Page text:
Spinor field in a spherically symmetric Friedmann Universe

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Abstract


In recent years spinor field is being used by many authors to address some burning issues of modern cosmology. The motive behind using the spinor field as a source for gravitational field lies on the fact that the spinor field not only can describe the different era of the evolution but also can simulate different substances such as perfect fluid and dark energy. Moreover, the spinor field is very sensitive to the gravitational one and depending on the gravitational field the spinor field can react differently and change the spacetime geometry and the spinor field itself differently. This paper provides a brief description of the nonlinear spinor field in the FriedmannLemaitre-Robertson-Walker (FLRW) model. The results are compared in Cartesian and spherical coordinates. It is shown that during the transition from Cartesian coordinates to spherical ones, the energy-momentum tensor acquires additional nonzero non-diagonal components that can impose restrictions on either spinor functions or metric ones.


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1. Introduction In 1998, it was found that the universe is not just expanding, but doing so with acceleration. Many hypotheses are proposed to explain this phenomenon. The most significant of them is the hypothesis of the existence of dark energy, which evenly fills the entire Universe and has a negative pressure. Some perfect liquid or scalar field is used to describe dark energy. But there is another approach. Using the spinor field as a source of gravity. In recent years it was shown that the spinor field can give rise to a singularity-free Universe [1]-[5]. Beside this the spinor field can accelerate the isotropization process of the initially anisotropic spacetime [3], [4], [6], [7]. Finally, the spinor field can be considered as an alternative model for dark energy [7]-[17]. Moreover, it was shown that spinor field is very sensitive to gravitational one [18] and its specific behavior in presence of the gravitational field can alter the geometry of the spacetime as well as the components of the spinor field itself [19]. This is possible due to the specific behavior of the spinor field in the presence of a gravitational field. The spinor field in cosmological models has already been considered in [3], [9], [20]. But in all these works, the spinor field is considered in Cartesian coordinates. A spinor field in spherically symmetric spaces was considered in [21]-[23]. As can be seen from all these works, non-diagonal components of the energy-momentum tensor can impose additional restrictions on either metric functions or spinor functions. In this paper we consider the spinor field in the framework of a spherically symmetric FLRW model. The results are compared with those obtained in Cartesian coordinates. 2. Basic equations The action for a gravitational field and a nonlinear spinor field can be written as follows: ????(????,????,????) =????Ω, (1) where ???? is a Ricci scalar, ???? = 8????????, ???? is a gravitational constant, ???????????? is a Lagrangian for a nonlinear spinor field, which looks like this: ????????∇???????? - ∇????????????????????) - ???????????? - ????, (2) ???????????? = 2 (???????? where ???? is the mass, ???? = ????(????) is the nonlinear term. The ???? parameter takes one of 4 values: ????, ????, ???? + ????, ???? - ????. Here ???? = ????2 = (????????)2 and ???? = ????2 = (????????5????)2. From the expression (2), we can get the equations for the spinor field: ????????????∇???????? - ???????? - ???????? - ????Υ????5???? = 0, (3) ????∇???????????????? + ???????? + ???????? + ????Υ????????5 = 0, (4) where the following symbols are entered: ???????? ???????? ???? = 2???????????????????? = 2???????????? ???????? , ???????? ???????? Υ = 2???????????????????? = 2???????????? ???????? . From (2), (3) and (4) an alternative form of the Lagrangian can be obtained: ???????? ???? = 2???? - ????(????). (5) ???????? The covariant derivatives ∇???? are defined as follows: ∇???????? = ???????????? - Γ????????, (6) ∇???????? = ???????????? + ????Γ????, (7) where Γ???? is a spinor affine connection that is defined as follows: Γ???? = 14???????????? (????????????????(????????????)????(????????) - Γ????????????)????????????????, (8) where ????(????????) is a system of orthogonal 4-vectors that obey the following expressions: ????(????????)????????(????) = ????????????, ????????(????)????????(????) = ????????????, (9) ????????????(????) = ????????????(????)????????????(????)????????????. The expression for the energy-momentum tensor is as follows: (10) ???????????? = ???????????????????????? - ????????????????????????̃ - ????????????[2???????????? - ????(????)], where the following symbols are used: ???? (11) ???????????? = 4(???????????????????????? + ???????????????????????? - ???????????????????????? - ????????????????????????), (12) ???????? 4 ???? ???? ???? ???? ???? ???? ???? ???? 3. Cartesian coordinates This section uses the following metric: ????????2 = ????????2 - ????2(????)[????????2 + ????????2 + ????????2]. (14) ????̃ = ????????(???? Γ + Γ ???? + ???? Γ + Γ ???? )????. (13) Nontrivial components of the Einstein tensor in this metric have the following form: ????̇2 ????00 = -3????2, (15) ????̈ ????̇2 ???????????? = -(2 + 2) ????,???? = 1,2,3. (16) ???? ???? From metric (14), we can use (10) to find expressions for tetrads: ????(0)0 = 1 ????(1)1 = ????(????) ????(2)2 = ????(????) ????(3)3 = ????(????). (17) Expressions for Γ???? are obtained from (17) and (8): ????̇ 1????0 Γ2 = ????̇2????2????0 Γ3 = ????̇2????3????0. (18) Γ0 = 0 Γ1 = 2???? From (3), (4) (6), (7) and (18) we get the equations for the spinor field: ????????0 (???? +̇ 3 ????̇????) - ???????? - ???????? - ????Υ????5???? = 0, (19) 2 ???? ????(???? +̇ 3 ????̇????)????0 + ???????? + ???????? + ????Υ????????5 = 0. (20) 2 ???? Non-trivial components of the energy-momentum tensor are obtained from (11), (12), (13), (18), (19) and (20): ????00 = ???????? + ????(????), (21) ????11 = ????(????) - 2????????????, (22) ????22 = ????(????) - 2????????????, (23) ????33 = ????(????) - 2????????????. The complete system of Einstein equations looks like this: (24) ????̇2 3 2 = 8????????(???????? + ????(????)), ???? (25) ????̈ ????̇2 2 + 2 = 8????????(????(????) - 2????????????). ???? ???? (26) A more detailed description of this case can be found in the work [24]. 4. Spherical coordinates A completely different situation occurs when moving from Cartesian coordinates to spherical ones. The transition is performed as follows: ???? = ????sin(????)cos(????), (27) ???? = ????sin(????)sin(????), (28) ???? = ????cos(????). The following metric is obtained from (27), (28), (29) and (14): (29) ????????2 = ????????2 - ????2(????)[????????2 + ????2(????????2 + sin2(????)????????2)]. (30) The nontrivial components of the Einstein tensor remain unchanged. Expressions for tetrads are obtained from (30) using (10): ????(0)0 = 1 ????(1)1 = ????(????) ????(2)2 = ????(????)???? ????(3)3 = ????(????)????sin(????). Expressions for affine connectivity are obtained from (31) and (8): (31) Γ0 = 0, (32) Γ1 = ????????̇ 1????0, (33) Γ2 = (????????̇????2????0 + ????2????1), (34) Γ3 = (????????̇sin(????)????3????0 + sin(????)????3????1 + cos(????)????3????2). (35) Substituting (32), (33), (34) and (35) into (3) and (4) is obtained: ????????0???? + ????̇ 3 ????̇????0???? + ????????????1???? + ????????????2???? - [???? + ????]???? - ????Υ????5???? = 0, (36) 2 ???? ????????̇????0 + ????3 ????̇????????0 + ????????????????1 + ????????????????2 + [???? + ????]???? + ????Υ????????5 = 0, (37) 2 ???? where ???? = 1/???????? and ???? = cot(????)/2????????. Now (11), (12), (13), (32)-(35) and (36)-(37) produce non-zero components of the energy-momentum tensor: ????00 = ???????? + ????(????), (38) ????11 = ????(????) - 2????????????, (39) ????22 = ????(????) - 2????????????, (40) ????33 = ????(????) - 2????????????, (41) cot(????) ????10 = 4???? ????3, (42) 3 ????0 = - ????3, (43) 2 ????30 = sin(????)????2 cos(????)????1, (44) cos(????) ????31 = - 4???? ????0. (45) From (15), (16) and ????00-????31 we get the complete system of Einstein equations. For diagonal elements we have: ????̇2 3????2 = 8????????[???????? + ????(????)], (46) ????̈ ????̇2 2???? + ????2 = 8????????[????(????) - 2????????????]. (47) Expressions for non-diagonal elements: cot(????)????3 = 0, (48) 4???? 3 3 = 0, (49) - ???? sin(????)????2 cos(????)????1 = 0, (50) cos(????) 0 = 0, (51) - ???? 4???? where ???????? = ????????5???????????? - components of the 4-pseudovector. This shows that the equations are identical for diagonal components, but non-diagonal components impose some additional conditions on either metric functions or spinor functions. These restrictions will be discussed in more detail in the next section. But this requires equations for spinor invariants. They are obtained from (36)-(37) and look like this: ???? + 3̇ ???? + 2Υ????0 = 0, ???? + 3̇ ???? - 2[???? + ????]????0 = 0, ???? ???? (52) ????1̇ + 3????̇????1 + 2????????0 = 0, ????2̇ + 3????̇????2 + 2???? ????0 = 0, ???? ???? (53) ????0̇ + 3????̇????0 + 2????????1 + 2???? ????2 + 2[???? + ????]???? - 2Υ???? = 0. (54) ????̇ ????̇ ???? In this instance (????5)2 = 1. The first integral of this system is equal to: 2 + ????2 + (????0)2 - (????1)2 - (????2)2 = ????????6, ???? = ????????????????????. (55) ???? 5. Restrictions on the spinor functions As mentioned earlier, the equations (48), (49), (50) and (51) impose restrictions on either the metric function or the spinor functions that are the solution of the equations (36)-(37). It follows from (48)-(51) that ????3 = 0 and ????0 = 0. A restriction on ????1 and ????2 looks like this: ????1 = tan(????)????2. (56) Using (56) and equations from (48) to (51) we get the following: 2 + ????2 + (????0)2 - (????2)2 [94 tan2(????) + 1] = ????????6. (57) ???? It can also be shown [24] that if ???? ≠ 0, then: ???? ???? = ???? = ????2 = 61, ????1 = ????????????????????. ???? If ???? = 0, then: (58) ???? ???? = 62, ????2 = ???????????????????? ???? for ???? = ????, ???? = ????, ???? = ???? + ???? and ???? = ???? - ????. (59) 6. Discussion Though there is a number of papers dealing with FLRW cosmological model with spinor fields, we did it again. Main idea was to see how the coordinate transformation effects the behavior of spacetime evolution and the spinor field. Moreover, mathematically it may help us to model different type of stars using the spinor field as a source field. In that sense this study is the beginning of the further studies that we plan to carry out in future. 7. Conclusions Within the scope of spherically symmetric FLRW model we study the role of the spinor field in the evolution of the Universe. It is found that the usual transition from Cartesian coordinates to spherical ones leads to the appearance of non-zero non-diagonal components of the energy-momentum tensor. The presence of these components leads to some restrictions on spinor functions. However, these limitations may not always directly affect the solution of Einstein’s equations. For example, if ???? = ???? = ????2, these restrictions will not affect the solution of the equations (25) and (26).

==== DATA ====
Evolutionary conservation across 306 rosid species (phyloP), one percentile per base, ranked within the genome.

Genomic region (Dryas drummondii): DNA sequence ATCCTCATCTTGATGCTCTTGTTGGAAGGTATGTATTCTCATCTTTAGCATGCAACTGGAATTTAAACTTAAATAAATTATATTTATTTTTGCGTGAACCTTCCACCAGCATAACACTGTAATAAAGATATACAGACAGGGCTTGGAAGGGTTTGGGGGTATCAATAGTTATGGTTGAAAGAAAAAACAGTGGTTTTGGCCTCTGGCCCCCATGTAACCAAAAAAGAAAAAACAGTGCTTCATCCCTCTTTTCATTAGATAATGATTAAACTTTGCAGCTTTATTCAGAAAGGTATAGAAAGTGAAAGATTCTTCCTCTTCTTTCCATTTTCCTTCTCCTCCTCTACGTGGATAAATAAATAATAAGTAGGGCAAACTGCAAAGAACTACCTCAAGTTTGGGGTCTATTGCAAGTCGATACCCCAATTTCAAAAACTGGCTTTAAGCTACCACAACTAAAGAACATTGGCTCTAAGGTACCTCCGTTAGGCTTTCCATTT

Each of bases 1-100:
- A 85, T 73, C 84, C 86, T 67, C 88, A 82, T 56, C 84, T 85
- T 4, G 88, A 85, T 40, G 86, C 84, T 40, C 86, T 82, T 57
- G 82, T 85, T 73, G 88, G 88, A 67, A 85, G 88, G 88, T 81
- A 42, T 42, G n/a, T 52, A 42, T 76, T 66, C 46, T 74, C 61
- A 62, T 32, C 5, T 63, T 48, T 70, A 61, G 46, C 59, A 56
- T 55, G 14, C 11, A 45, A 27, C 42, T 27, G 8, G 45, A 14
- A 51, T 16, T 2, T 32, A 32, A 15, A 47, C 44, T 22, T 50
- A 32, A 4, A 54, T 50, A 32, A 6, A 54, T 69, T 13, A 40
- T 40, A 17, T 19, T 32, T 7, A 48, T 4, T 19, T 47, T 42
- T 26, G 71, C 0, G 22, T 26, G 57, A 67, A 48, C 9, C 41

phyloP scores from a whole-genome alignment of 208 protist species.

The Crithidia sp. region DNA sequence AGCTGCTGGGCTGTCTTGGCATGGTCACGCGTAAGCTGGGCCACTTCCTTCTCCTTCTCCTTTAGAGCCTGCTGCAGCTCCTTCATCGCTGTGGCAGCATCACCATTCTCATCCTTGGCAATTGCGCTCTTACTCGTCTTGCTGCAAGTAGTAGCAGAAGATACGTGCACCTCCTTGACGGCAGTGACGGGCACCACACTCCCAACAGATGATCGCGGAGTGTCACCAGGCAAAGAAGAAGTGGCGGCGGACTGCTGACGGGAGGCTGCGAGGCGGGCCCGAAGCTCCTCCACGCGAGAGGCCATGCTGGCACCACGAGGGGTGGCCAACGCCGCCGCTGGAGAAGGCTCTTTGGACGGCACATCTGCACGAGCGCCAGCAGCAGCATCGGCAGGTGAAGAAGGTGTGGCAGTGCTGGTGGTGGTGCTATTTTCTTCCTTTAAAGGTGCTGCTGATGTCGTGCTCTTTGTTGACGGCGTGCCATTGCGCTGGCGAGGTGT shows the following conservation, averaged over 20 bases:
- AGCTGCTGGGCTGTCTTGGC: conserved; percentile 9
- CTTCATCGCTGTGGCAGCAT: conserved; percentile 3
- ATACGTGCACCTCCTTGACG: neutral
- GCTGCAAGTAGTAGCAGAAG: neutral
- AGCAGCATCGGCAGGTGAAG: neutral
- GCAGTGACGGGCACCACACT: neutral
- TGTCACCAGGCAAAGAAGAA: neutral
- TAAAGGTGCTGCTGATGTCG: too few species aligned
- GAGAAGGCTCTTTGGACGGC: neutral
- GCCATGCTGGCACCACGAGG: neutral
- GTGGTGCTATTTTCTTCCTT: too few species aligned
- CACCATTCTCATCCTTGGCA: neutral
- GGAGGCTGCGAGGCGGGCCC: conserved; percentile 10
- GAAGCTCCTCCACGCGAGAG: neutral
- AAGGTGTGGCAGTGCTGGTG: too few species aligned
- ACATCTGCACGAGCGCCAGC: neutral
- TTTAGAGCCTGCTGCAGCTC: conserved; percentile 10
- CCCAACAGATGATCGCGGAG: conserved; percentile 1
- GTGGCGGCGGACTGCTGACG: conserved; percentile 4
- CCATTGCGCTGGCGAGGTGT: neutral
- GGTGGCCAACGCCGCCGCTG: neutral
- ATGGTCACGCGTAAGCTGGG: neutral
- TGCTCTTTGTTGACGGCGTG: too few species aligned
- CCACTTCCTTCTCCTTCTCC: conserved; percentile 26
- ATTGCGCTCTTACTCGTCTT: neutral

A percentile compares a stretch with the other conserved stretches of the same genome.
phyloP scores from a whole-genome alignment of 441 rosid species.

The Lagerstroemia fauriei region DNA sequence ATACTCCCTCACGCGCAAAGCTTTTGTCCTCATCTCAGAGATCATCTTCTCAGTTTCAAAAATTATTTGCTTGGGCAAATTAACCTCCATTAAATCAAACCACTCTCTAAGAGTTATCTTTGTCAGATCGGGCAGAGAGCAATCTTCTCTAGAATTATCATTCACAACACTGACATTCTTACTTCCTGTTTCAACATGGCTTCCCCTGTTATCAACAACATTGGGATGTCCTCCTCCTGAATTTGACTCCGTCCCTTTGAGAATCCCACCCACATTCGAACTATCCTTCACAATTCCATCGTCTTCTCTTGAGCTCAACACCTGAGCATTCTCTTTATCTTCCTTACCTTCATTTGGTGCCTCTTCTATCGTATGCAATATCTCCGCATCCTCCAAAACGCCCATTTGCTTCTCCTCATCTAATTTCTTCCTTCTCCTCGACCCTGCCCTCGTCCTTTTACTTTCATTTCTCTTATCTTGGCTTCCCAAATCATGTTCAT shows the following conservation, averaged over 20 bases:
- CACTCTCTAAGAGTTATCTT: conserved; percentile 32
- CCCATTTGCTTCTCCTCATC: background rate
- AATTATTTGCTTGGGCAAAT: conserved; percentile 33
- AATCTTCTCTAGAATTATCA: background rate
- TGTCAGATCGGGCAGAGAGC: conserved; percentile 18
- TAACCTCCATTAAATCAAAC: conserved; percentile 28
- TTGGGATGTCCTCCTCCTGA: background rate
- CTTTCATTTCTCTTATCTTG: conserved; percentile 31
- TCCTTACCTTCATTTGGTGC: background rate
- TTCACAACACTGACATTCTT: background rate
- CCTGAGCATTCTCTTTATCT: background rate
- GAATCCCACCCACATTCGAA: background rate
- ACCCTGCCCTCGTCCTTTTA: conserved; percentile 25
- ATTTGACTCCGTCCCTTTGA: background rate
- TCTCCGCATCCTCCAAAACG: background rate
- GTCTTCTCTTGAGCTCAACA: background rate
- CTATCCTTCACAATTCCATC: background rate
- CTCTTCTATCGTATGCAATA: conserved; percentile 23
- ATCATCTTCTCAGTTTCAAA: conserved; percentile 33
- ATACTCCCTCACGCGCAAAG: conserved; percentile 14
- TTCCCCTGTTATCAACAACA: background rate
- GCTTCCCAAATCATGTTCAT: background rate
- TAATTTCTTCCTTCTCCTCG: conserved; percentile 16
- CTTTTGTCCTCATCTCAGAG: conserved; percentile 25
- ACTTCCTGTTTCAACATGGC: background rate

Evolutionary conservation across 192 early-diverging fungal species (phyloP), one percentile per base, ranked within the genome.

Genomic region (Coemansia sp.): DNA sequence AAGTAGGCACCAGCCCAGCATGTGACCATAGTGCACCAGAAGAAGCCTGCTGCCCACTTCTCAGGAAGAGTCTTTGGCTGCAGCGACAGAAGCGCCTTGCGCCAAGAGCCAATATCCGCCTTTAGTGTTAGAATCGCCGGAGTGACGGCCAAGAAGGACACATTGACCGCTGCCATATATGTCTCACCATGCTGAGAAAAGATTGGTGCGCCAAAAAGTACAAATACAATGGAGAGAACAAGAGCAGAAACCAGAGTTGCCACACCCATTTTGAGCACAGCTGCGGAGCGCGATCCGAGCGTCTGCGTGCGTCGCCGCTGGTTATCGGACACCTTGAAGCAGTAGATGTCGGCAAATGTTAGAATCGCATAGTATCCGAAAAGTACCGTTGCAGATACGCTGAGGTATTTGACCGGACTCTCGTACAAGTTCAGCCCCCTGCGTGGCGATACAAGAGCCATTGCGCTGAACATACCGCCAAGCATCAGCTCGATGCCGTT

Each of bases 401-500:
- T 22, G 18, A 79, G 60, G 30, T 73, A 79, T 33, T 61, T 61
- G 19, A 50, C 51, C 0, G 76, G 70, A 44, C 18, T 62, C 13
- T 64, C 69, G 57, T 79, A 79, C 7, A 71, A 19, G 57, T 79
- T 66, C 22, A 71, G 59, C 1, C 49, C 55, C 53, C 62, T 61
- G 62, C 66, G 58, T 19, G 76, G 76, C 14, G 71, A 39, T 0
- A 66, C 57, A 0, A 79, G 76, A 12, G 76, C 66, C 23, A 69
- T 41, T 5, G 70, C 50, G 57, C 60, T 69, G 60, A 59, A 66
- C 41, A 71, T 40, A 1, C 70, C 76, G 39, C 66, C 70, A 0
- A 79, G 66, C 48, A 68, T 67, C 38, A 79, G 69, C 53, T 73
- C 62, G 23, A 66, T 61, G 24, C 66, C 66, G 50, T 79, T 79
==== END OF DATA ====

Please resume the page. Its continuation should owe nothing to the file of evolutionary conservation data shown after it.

About the authors

Saha Bijan

Peoples’ Friendship University of Russia (RUDN University); Joint Institute for Nuclear Research

Author for correspondence.
Email: bijan64@mail.ru
6, Miklukho-Maklaya St., Moscow, 117198, Russian Federation; 6, Joliot-Curie St., Dubna, Moscow region, 141980, Russian Federation

Doctor of Physical and Mathematical Sciences, assistant professor of the Institute of Physical Research and Technologies of Peoples’ Friendship University of Russia (RUDN University), leading researcher at the Laboratory of Information Technologies of The Joint Institute for Nuclear Research

Evgeniy I. Zakharov

Peoples’ Friendship University of Russia (RUDN University)

Email: zakharov.eugene1998@gmail.com
6, Miklukho-Maklaya St., Moscow, 117198, Russian Federation

student of the Institute of Physical Research and Technologies

Victor S. Rikhvitsky

Joint Institute for Nuclear Research

Email: rqvtsk@mail.ru
6, Joliot-Curie St., Dubna, Moscow region, 141980, Russian Federation

Master of physical and mathematical Sciences, Leading programmer of the Laboratory of Information Technologies